Parenting Skills Part 2: Improving Cooperation

In my previous Parenting Skills Part 1 post, we covered relationship enhancement and P.R.I.D.E skills.  Now, I would like to share BE DIRECT tips that parents may use to give effective commands to improve cooperation with their children.  By being direct, parents help their children clearly understand how parents expect them to behave to ultimately set the children up for success (in complying with rules, completing tasks, etc.).

1.      Be specific with your commands: When parents are specific and clearly state what they want their children to do, parents are more likely to get the desired results.  If parents are vague, they leave requests up to their children’s interpretations.  Parents cannot expect their children to be mind-readers.  For example, instead telling children, “Behave!” try stating, “Please keep your hands to yourself.”

2.      Every command stated positively: Parents should avoid using “no,” “don’t,” and “stop.”  These words tend to elicit negative responses from children who feel criticized.  When parents tell children what not to do, they are not necessarily explaining what the expected/appropriate behavior actually is, which sets the children up to fail at complying.  When children learn what parents do not want them to do and what “pushes their buttons,” there may be the tendency to continue those behaviors to get a rise out of their parents.  For example, in place of “Don’t run,” try “Please use your walking feet.”

3.      Developmentally appropriate: Parents should make sure that their requests are age-appropriate for their children.  Parents’ expectations for a three-year-old will be different than their expectations for an eight-year-old. 

4.      Individual rather than compound: Parents should give one instruction/command at a time.  Younger children and children with attention difficulties may struggle to focus on multiple requests that are given at one time, which may result in the children only remembering the first and last commands.  When parents give multiple commands, it is too much at one time, which can be overwhelming for children.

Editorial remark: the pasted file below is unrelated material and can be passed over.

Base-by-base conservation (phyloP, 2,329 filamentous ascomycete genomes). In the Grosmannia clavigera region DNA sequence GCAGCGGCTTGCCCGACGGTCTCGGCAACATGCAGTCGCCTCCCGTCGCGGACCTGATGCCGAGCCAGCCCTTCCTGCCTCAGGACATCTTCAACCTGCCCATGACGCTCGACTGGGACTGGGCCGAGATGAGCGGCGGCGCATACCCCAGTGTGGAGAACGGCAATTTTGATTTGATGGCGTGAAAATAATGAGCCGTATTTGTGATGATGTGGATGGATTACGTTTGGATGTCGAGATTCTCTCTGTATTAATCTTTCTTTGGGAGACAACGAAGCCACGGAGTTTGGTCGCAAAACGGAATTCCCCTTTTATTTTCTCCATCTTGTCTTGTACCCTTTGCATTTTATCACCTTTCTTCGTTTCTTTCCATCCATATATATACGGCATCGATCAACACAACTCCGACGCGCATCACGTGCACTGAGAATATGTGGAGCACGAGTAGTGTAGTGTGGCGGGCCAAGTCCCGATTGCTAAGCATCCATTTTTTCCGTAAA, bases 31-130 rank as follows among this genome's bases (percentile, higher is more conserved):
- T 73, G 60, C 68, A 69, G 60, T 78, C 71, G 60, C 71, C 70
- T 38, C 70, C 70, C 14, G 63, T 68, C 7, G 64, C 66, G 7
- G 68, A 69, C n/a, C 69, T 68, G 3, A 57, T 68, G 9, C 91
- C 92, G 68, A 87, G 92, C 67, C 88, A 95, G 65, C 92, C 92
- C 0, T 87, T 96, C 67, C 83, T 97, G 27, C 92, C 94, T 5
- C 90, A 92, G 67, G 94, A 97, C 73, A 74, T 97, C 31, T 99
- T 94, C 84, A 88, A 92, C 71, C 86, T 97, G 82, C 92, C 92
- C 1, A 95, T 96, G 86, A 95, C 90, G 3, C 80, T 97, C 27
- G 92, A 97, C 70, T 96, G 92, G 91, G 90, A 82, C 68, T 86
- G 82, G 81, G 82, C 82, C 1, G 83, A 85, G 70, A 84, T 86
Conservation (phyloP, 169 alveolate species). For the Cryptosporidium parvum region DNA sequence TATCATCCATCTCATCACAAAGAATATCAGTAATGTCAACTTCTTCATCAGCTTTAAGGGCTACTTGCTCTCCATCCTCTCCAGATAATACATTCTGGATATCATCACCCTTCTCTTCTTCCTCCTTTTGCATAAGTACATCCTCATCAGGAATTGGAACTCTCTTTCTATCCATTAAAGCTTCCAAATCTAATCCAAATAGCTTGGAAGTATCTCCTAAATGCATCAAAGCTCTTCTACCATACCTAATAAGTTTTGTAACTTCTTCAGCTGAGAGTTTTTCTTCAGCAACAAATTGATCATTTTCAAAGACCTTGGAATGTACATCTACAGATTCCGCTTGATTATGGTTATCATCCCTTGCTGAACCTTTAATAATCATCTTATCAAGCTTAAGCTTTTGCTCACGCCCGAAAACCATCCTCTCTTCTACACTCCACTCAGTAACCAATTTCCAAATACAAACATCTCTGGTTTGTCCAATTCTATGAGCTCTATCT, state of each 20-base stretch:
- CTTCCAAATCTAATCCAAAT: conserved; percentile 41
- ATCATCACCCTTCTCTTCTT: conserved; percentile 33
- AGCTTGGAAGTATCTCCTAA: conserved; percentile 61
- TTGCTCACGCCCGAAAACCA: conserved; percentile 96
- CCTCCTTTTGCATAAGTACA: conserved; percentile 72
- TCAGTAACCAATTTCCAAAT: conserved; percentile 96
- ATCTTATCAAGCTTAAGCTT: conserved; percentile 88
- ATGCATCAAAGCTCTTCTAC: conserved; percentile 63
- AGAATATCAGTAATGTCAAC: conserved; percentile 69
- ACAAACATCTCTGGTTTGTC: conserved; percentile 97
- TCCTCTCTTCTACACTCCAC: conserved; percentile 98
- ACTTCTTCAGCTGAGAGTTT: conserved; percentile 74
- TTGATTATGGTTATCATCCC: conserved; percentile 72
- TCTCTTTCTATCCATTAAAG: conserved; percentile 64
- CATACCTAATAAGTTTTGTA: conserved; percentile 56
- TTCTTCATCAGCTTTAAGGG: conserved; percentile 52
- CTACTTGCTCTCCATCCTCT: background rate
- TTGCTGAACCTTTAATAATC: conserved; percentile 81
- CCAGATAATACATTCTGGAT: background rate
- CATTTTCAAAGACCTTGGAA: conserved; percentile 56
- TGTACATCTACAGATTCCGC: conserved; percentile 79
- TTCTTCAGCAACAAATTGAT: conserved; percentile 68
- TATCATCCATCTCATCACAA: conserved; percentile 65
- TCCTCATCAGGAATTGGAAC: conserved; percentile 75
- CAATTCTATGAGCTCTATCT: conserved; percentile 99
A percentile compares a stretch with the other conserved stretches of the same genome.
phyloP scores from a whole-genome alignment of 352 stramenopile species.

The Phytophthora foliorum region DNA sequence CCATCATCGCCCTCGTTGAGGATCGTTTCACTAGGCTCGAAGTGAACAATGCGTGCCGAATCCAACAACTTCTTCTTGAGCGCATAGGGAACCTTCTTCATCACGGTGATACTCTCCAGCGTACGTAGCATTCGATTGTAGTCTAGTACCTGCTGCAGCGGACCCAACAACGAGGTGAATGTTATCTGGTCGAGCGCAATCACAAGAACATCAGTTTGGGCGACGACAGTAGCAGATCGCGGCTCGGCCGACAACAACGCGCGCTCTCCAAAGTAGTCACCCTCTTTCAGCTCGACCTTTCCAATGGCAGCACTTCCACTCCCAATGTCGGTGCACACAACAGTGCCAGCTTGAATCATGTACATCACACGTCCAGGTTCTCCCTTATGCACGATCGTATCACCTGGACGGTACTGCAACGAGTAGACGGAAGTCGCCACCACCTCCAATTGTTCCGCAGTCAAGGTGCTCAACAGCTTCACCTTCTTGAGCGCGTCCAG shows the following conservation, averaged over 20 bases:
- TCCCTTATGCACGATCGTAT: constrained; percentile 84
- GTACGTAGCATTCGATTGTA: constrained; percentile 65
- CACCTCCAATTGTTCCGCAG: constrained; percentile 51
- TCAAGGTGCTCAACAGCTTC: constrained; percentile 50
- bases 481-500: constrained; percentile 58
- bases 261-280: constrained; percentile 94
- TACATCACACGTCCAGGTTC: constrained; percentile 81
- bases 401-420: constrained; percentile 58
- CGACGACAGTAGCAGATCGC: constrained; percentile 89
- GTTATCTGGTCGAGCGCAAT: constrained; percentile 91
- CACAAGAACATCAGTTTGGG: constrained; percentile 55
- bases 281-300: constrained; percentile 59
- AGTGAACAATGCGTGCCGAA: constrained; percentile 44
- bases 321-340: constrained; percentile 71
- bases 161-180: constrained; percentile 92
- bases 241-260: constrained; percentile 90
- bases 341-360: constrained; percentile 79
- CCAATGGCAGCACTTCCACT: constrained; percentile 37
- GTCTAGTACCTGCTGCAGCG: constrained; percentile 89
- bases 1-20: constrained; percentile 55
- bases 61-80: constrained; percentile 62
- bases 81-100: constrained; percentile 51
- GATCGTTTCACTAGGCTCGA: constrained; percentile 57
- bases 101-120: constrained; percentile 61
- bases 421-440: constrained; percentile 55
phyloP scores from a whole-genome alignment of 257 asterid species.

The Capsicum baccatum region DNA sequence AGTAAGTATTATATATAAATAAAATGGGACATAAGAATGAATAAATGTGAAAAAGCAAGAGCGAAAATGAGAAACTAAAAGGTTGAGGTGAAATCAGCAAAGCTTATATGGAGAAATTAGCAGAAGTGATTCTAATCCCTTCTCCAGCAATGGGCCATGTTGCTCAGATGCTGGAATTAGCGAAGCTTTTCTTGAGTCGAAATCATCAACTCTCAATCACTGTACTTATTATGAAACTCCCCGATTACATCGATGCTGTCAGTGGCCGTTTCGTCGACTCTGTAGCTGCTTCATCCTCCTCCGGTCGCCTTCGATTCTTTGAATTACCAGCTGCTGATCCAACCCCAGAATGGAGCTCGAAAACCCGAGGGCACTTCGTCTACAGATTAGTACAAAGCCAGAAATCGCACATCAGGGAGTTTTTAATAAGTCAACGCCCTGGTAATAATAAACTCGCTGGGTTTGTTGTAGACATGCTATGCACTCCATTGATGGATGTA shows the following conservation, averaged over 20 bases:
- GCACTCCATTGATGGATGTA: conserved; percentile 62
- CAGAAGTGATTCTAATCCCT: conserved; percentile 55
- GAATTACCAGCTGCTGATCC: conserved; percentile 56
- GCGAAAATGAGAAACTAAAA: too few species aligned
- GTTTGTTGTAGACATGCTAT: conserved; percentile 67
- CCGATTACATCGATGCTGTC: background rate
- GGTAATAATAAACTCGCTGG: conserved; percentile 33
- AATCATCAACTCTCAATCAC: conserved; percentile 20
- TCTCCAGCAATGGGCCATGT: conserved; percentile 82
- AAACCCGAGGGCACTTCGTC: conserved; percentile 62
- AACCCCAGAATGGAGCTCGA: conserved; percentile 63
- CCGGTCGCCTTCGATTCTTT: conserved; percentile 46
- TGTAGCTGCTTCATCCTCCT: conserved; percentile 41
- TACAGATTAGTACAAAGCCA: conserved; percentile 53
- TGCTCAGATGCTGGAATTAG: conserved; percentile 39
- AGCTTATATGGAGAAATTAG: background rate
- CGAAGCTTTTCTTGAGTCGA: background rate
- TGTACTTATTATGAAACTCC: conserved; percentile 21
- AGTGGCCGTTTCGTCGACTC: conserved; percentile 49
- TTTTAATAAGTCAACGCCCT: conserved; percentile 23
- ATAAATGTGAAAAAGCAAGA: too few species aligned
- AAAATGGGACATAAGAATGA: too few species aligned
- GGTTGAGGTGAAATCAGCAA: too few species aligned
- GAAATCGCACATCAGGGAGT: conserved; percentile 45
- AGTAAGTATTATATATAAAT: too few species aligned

5.      Respectful and polite: When parents start requests with “please,” they are modeling respect and polite manners. This is pretty self-explanatory.

6.      Essential commands only: When parents list a string of requests at once, children often become overwhelmed. When children feel overwhelmed and overloaded with commands, they are more likely to ignore their parents’ requests and not comply.  Parents should make sure that they give children commands when it is really important for children to comply.

7.      Choices when appropriate: When parents give their children choices, they are allowing children to develop independence, decision-making skills, and problem-solving skills.  Again, paying attention to the number of choices parents give their children is important as too many choices may be overwhelming for children and result in no decision being made.  Parents may limit the choices they give children to two or three.  For example, “It is time for breakfast. You may either have yogurt with fruit or oatmeal with fruit.”  Another example would be, “It is time to get dressed.  You may wear your blue jeans or your green pants.”

8.      Tone of voice is neutral: When parents raise their voice and/or use an angry or pleading tone with their children, both parents and children may become frustrated and irritated.  Using a neutral, firm tone of voice increases compliance.

9.      Predictable and consistent response: Parents should be consistent in their consequences and praise.  When parents are consistent, then children learn what behaviors are expected and can be more successful.  After parents give commands/requests, if children comply, parents should follow up with praise (verbal praise, high five, etc.).  If children do not comply, then consequences should be consistent and match the non-compliant behavior.  For example, if a three-year-old child refuses to help clean up their toys, parents should not sit the child in “time out” for twenty minutes or refuse to let their child have dinner. Rather, parents may explain the importance of cleaning up the toys and have child sit in “time out” for three minutes and inform child that “when you are ready to clean up your toys, then you may come out of time-out and I will help you.”  When child complies, parents should offer praise.

Parents, remember that implementing these skills is a learning process for you and your children.  This process will not happen overnight so be patient and kind with yourselves.  If you feel yourself becoming frustrated, put yourself in “time out” and take a deep breath before continuing.

For more parenting skills and tips, or if you are struggle with some aspects of parenting, we can help coach you through the challenges of parenting at any stage. Reach out to us by calling 303-393-0085 or email us at foundationsfamilycounseling1@gmail.com. We want to support you and your family in having the very best relationships possible.

            ~ Jennie Tuttle Baughn

*Adapted from UC Davis CAARE Center: http://pcit.ucdavis.edu/wp-content/uploads/2012/08/Section-6_PDI-Teaching.pdf